I remained here two nights, and on the second night Richardson showed up about 9 o’clock, almost starved, for he hadn’t had anything to eat but rabbits, partridges and trout for two days, except that they had flour on the boat and made flapjacks without baking powder.

I had thought to find here [at Michipicoten Harbour] a large settlement, but there was only a store, a few houses, a steamboat landing, and the end of a railroad that led to a mine twelve miles back, where several hundred men are employed. This road has just been connected with a road that runs north from the Soo, clear up to the main transcontinental line, but the country will never be much less of a wilderness than it is now. Perhaps opening of mines and pulp cutting jobs will cause the thinning out of the game, but that will be all.

Keeper Richardson died at the age of sixty-three on February 6, 1915 and was buried in the Bethune cemetery near the Michipicoten River. William D. Reid took charge of the light in 1915 and served as keeper for seven seasons until meeting a tragic death while returning to the station in the spring of 1922.

On April 18, 1922, the C.G.S. Lambton sailed out into Lake Superior from Sault Ste. Marie amid ice floes to deliver keepers to their stations. After offloading Keeper Miron and his supplies at Gargantua Harbour, the Lambton set sail for another station but went down on the nineteenth taking with it William Reid, keeper of Michipicoten Harbour Lighthouse, George Penfold, keeper of Caribou Island Lighthouse, and his assistant, and John Douglas, keeper of Ile Parisienne Island, and his assistant, along with a crew of sixteen. Fifty-nine-year-old Keeper Reid left behind a wife and three children.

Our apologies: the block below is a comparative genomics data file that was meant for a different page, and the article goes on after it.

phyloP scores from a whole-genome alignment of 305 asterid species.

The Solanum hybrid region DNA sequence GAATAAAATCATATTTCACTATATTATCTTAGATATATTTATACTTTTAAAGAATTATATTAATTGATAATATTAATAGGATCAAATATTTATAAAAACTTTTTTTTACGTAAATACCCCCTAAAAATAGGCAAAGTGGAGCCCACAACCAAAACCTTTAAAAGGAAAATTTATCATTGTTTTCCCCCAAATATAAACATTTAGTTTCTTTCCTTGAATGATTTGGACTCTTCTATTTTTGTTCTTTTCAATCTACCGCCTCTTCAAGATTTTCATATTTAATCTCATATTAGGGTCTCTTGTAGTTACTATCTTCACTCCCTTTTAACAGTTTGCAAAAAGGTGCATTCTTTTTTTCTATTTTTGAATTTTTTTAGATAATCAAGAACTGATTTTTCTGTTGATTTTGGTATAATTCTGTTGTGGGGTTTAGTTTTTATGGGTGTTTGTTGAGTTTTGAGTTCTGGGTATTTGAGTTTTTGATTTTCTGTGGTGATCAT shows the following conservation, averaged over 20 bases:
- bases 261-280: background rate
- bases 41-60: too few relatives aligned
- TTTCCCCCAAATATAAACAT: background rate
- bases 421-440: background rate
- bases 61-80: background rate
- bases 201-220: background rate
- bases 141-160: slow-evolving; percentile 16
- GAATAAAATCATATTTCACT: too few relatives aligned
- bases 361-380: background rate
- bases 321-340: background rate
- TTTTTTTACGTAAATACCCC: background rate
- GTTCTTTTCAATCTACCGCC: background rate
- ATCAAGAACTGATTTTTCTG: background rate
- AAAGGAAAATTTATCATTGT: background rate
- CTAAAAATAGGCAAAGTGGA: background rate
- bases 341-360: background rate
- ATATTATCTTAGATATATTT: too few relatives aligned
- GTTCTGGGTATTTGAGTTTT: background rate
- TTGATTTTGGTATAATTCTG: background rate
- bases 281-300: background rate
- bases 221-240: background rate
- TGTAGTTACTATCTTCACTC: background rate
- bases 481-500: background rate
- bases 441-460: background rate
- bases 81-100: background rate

In 1930, the fixed white light of Michipicoten Harbour Lighthouse was changed to a white flash every thirty seconds, and in 1943, a diaphone fog alarm was established at the station in lieu of a hand-operated foghorn that had been provided to the keeper in 1912. In 1946, a radiobeacon was installed at the station and synchronized with the fog alarm for distance finding.

In 1967, a 12.7-metre-tall skeletal tower replaced the original wooden lighthouse. Besides this skeletal tower, a keeper’s dwelling, boathouse, and helicopter landing pad are still found on Perkwakwia Point. The characteristic of the light is a white flash every ten seconds.

Helen Mine shut down in 1918, due to low profits, but it returned to operation in 1937 after new techniques allowed the ore to be processed with a far greater profit margin. During the period the mine wasn’t operating, Michipicoten Harbour was used primarily for receiving coal shipments that were distributed to coal stops along the Canadian Pacific Railway (CPR) and the Canadian National Railway (CN). By 1950, all the ore was transported from Helen Mine exclusively by rail, and in the 1960s, the CPR and CN replaced their coal locomotives with diesel locomotives, eliminating the need for coal deliveries at Michipicoten Harbour. In 2009, Superior Aggregates Company received permission to start mining aggregate just north of the harbour. The global recession postponed the opening of the mine, but if it is eventually opened, the harbour facilities, which have sat largely unused for several decades, will likely be refurbished.

Head Keepers: William Theophilus Richardson (1902 – 1915), William Daniel Reid (1915 – 1922), W. Blackington (1922), Joseph T. Miron (1922 – 1929), Benson Lithgo Whytall (1929 – 1937), Walter Gardner (1937 – 1940), Alexander Collins (1940 – 1947), Francis W. Pearson (1947 – 1963), John Louis Brandon (1963 – circa 1983).

References

  1. Annual Report of the Department of Marine, various years.
  2. Annual Report of the Lake Carriers’ Association, various years.
  3. Northern Algoma: A People’s History, Daniel G.V. Douglas, 1996.
  4. A trip on the Great Lakes, Raymond S. Spears, 1913.